Development of Meaning: Social Science Value

Like any other science, social science has led to discovering new ideologies and evidence through a continued exploration of hypothetical perceptions. Stuart Firestein (2013) in “The Pursuit of Ignorance” argued that science traces its evidence from the unknown and that the acknowledgment of what data fails to solidify fuels scientific discoveries. However, the uncovering of testable proof yields more questions making science a never-ending cycle where acquired evidence informs another question. Although it is widely acknowledged that not all solutions are discoverable through science, scientists continually strive to improve the quality of life by scaling an upward spiral of knowledge.

The human environment experiences dynamism, resulting in the need to respond to emerging issues (Michie, 2015). Using Firestein’s argument as a springboard, science’s continuous discovery model is arguably evident in several contemporary social science studies and themes. Today, through sociology, social science has attempted to address critical thematic concerns such as the role of social support in breast cancer fights and the impact of social media on social life.

Evidence from social science research on Facebook use has yielded many perspectives on human social themes. The survey also associated the thematic trend of social media use with several reasons, such as the urge to build relationships. The most vital indications underscored that social media could influence a person’s body image and how people present themselves in social spheres (Wilson et al., 2012). The outcomes also revealed that individuals are typically concerned about other people’s perceptions of them and that this platform is instrumental in impacting their socialization characteristics.

Cancer, especially breast cancer, has continued to be another central concern in many societies. In the modern-day world, social science plays a crucial role in identifying other alternative avenues for addressing this thematic issue. For instance, the University of Chicago’s investigative research posited that women without strong social support would be more vulnerable to breast cancer (“Can social support help,” 2006). Ms. Sarah Gehlert, who led the study, highlighted that experimental laboratory results indicated spontaneous mammary cancers for animals, mostly when the specimen was socially withdrawn (“Can social support help,” 2006). These thematic discoveries highlight science’s vitality, especially social science, in addressing the ever-growing societal concerns.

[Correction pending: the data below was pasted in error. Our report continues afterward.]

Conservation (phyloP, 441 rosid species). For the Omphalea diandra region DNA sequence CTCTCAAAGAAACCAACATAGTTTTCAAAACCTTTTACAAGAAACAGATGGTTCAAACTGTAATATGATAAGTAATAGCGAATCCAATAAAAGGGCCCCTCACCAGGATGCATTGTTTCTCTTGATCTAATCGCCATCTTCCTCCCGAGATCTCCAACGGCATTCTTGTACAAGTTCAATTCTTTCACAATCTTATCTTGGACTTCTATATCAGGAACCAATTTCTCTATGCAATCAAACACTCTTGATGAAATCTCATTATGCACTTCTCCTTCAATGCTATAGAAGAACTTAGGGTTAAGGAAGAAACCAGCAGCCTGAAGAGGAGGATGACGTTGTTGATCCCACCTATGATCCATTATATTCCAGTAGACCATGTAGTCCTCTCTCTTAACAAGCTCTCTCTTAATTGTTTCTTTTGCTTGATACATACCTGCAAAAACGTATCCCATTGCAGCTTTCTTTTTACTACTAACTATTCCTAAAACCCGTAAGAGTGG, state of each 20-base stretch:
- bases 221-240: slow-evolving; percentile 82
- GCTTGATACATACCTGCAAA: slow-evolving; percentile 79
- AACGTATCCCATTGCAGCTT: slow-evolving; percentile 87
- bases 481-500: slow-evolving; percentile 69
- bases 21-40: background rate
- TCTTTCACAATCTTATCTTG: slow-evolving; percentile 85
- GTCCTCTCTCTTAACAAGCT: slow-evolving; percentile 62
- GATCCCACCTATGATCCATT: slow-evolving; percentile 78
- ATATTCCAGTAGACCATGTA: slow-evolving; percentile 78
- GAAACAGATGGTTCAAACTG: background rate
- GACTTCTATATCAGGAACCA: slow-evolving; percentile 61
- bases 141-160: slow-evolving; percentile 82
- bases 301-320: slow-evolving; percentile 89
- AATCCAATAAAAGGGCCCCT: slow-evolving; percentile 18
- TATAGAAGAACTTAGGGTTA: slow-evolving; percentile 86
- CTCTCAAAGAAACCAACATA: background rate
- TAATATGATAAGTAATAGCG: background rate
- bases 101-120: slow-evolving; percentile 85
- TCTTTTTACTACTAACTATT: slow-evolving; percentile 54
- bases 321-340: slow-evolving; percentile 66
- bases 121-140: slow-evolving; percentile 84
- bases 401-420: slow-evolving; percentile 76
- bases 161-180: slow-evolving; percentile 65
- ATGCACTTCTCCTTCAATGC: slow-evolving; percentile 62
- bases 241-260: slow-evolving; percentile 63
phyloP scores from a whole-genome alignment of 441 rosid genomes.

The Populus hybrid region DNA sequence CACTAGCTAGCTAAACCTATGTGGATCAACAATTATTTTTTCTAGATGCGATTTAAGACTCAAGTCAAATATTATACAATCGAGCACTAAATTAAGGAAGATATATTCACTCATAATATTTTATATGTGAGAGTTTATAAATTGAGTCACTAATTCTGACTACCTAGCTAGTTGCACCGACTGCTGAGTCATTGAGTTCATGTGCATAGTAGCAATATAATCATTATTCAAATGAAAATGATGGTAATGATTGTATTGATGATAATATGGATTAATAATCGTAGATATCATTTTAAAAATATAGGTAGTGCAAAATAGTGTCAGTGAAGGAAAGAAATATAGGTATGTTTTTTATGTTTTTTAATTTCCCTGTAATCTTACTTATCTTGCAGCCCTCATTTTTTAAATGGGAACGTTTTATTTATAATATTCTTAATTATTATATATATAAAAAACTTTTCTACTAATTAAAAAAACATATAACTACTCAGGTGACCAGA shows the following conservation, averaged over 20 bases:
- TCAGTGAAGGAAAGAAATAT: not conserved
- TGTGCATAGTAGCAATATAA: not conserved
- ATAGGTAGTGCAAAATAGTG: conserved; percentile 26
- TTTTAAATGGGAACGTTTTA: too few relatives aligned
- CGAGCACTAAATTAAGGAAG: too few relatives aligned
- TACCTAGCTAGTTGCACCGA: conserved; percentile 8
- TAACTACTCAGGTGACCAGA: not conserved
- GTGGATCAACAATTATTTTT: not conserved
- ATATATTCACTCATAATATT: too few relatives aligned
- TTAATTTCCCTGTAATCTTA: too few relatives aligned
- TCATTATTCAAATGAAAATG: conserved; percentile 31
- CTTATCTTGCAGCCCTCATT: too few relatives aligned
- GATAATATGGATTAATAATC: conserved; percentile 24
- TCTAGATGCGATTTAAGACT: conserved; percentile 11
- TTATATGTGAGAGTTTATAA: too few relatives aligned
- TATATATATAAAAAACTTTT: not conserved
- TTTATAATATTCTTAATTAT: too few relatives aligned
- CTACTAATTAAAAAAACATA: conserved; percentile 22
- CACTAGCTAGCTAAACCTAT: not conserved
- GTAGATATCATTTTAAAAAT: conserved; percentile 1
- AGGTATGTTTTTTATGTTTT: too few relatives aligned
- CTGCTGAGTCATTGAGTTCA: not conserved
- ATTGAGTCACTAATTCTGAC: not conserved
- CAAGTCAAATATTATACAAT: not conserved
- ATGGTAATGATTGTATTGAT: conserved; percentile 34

The value of social science in the growing bodies of researches like those mentioned earlier cannot be understated. According to Zevallos (2009), this field of knowledge is primarily concerned with changing today’s social status. For instance, investigations into Facebook’s influence on user social behavior or the research on the impact of socialism on breast cancer provide instrumental grounds through which critical social concerns can be addressed. Social science inquiries remain valuable to the developing body of research because, like any scientific discovery, it forms a continuous framework through which unpredictable but significant dynamics in human life can be understood. The environment’s uncertainty and rapid dynamism underscore the need for a scientific model to facilitate the analysis of human actions, particularly during the era typified by the increased competition for resources.

Today, social science research and scientific thought remain valuable in communities for one main reason. As Zevallos (2009) argues, these frameworks have enabled humans to study every experience, such as childbirth practices, attitudes, and rituals related to death. Social science is also an instrumental lens through which the development of meaning occurs, and new ideas are created to address social ills and injustices. For instance, sociology plays a crucial role in actively enforcing societal changes through such aspects as politics, particularly political activism (Zevallos 2009). Furthermore, as indicated in the survey by Wilson et al. (2012), this field of knowledge has played a significant role in improving people’s understanding of the impact of social media, for example, Facebook on a person’s social life. It facilitates the assessment of behavior in a natural setting and hypothesis testing. Social science has triggered the development of new concepts, such as consumer behavior, which are critical in addressing sustainability, a conceptualization that had been previously ignored.


Can Social support help in breast cancer fight? (2006). NPR. Web.

Firestein, S. (2013). [Video]. Youtube. Web.

Michie, J. (2015). University World News. Web.

Wilson, R. E., Gosling, S. D., & Graham, L. T. (2012). A review of Facebook research in the social sciences. Perspectives on Psychological Science, 7(3), 203–220. Web.

Zevallos, Z. (2009). What is Applied Sociology? A Brief Introduction on Applied Sociology. Sociology at Work. Web.

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